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A few more questions before the polls close

By Tom Baxter

A few more questions to ponder before the voters supply the answers Tuesday:

Is there a Trump bump?

Much of the heavy early voting turnout can be attributed to voters adjusting their habits and a lot of local races which will be settled at the primary level. There’s no question the gubernatorial grudge match pitting Gov. Brian Kemp against both former President Donald Trump and former U.S. Sen. David Perdue is the top draw on either party’s ballot, however.

We’ve had regular updates on how many Georgians have voted and in what party’s primary, but we don’t know where they’ve been voting. Kemp’s lead in the polls has grown so wide at the end of this race, you wonder if a portion of the Trump base hasn’t been counted yet.

How much will Jody Hice hurt Bee Nguyen?

Alarmed at the idea of the secretary of state’s office being captured by a handpicked Trump candidate, thousands of Democrats voted early in the Republican primary. Of course they voted against Perdue as well, but Hice’s challenge to Secretary of State Brad Raffensperger is especially worrisome to these voters.

Chances are that if they feel that strongly about ballot protection, these Democrats would have ended up voting for Nguyen, who’s in a Democratic primary contest with four veteran vote-getters. Raffensperger, who’s up with a lot of ads and taking credit for the successful rollout of the new voting regulation, may not need the Democrats’ votes as much as Nguyen does.

How long can Herschel Walker celebrate?

Walker has raced so far ahead of his Republican Senate rivals that it didn’t get much notice last week when rival Gary Black declared that if Walker won the primary, he wouldn’t vote for him in the general election. Walker hasn’t earned his vote, Black said, because of his treatment of women and failure to take responsibility for his actions.

Meanwhile another primary rival, Latham Saddler, has bought a lot of TV time to make a late push. Walker may still be the safest bet in the Republican primary field, but he’s got repair work to do. One thing Walker could have gotten out of this race was some debate experience, ahead of his general election race against U.S. Sen. Raphael Warnock. He might regret not taking the opportunity.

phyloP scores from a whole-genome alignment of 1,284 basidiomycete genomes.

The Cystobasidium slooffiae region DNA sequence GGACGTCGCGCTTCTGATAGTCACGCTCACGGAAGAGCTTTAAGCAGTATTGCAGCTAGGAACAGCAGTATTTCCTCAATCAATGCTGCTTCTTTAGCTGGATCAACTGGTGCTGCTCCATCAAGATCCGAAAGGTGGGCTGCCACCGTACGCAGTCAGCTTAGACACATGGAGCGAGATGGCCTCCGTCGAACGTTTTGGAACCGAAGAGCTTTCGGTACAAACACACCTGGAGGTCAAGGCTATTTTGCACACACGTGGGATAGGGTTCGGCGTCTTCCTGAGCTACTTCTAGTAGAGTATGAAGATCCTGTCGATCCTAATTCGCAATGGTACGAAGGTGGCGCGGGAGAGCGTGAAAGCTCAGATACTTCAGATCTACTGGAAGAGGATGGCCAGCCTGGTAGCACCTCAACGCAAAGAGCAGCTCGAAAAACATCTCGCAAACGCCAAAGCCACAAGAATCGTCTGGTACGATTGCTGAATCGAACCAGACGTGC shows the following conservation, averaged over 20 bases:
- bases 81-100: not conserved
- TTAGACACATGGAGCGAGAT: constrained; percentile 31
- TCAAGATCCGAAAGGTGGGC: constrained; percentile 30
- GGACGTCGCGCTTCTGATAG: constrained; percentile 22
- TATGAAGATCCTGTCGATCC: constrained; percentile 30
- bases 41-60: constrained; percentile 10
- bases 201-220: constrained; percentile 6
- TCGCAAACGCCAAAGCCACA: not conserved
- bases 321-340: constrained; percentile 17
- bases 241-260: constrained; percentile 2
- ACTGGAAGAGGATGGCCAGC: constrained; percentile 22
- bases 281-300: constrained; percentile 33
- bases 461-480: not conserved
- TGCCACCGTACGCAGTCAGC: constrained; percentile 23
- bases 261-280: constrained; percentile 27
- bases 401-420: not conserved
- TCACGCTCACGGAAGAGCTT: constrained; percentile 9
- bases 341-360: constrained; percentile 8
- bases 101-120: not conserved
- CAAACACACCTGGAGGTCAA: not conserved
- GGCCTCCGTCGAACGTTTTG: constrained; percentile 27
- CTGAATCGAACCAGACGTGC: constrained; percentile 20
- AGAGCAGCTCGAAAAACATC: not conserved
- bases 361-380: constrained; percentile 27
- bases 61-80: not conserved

Is Election Day still a thing?

Some see the heavy early voting numbers as a sign the trend is replacing Election Day voting. Others see the heavy early vote as a sign Election Day turnout will be even heavier. We’ll know who’s right very soon.

Can the Republican Party unify after this high-profile feud and does it matter?

If Kemp wins, maybe Trump will surprise the world and say something conciliatory. It won’t be much of a story after Tuesday night whether he does or doesn’t.

Just as there are Georgia Republicans still sore about stuff that happened in 1988, there will be some who will never forgive Kemp and Raffensperger for the 2020 election. There are many more Georgia Republicans whose biggest concern now is Stacey Abrams and will vote for whichever Republican can beat Stacey Abrams, with the confidence that they can always go back to fighting with each other after November.

I’ll be back later this week with a few thoughts about what we learned on Tuesday night.


Tom Baxter

Tom Baxter has written about politics and the South for more than four decades. He was national editor and chief political correspondent at the Atlanta Journal-Constitution, and later edited The Southern Political Report, an online publication, for four years. Tom was the consultant for the 2008 election night coverage sponsored jointly by Current TV, Digg and Twitter, and a 2011 fellow at the Robert J. Dole Institute of Politics at the University of Kansas. He has written about the impact of Georgia’s and Alabama's immigration laws in reports for the Center for American Progress. Tom and his wife, Lili, have three adult children and seven grandchildren.


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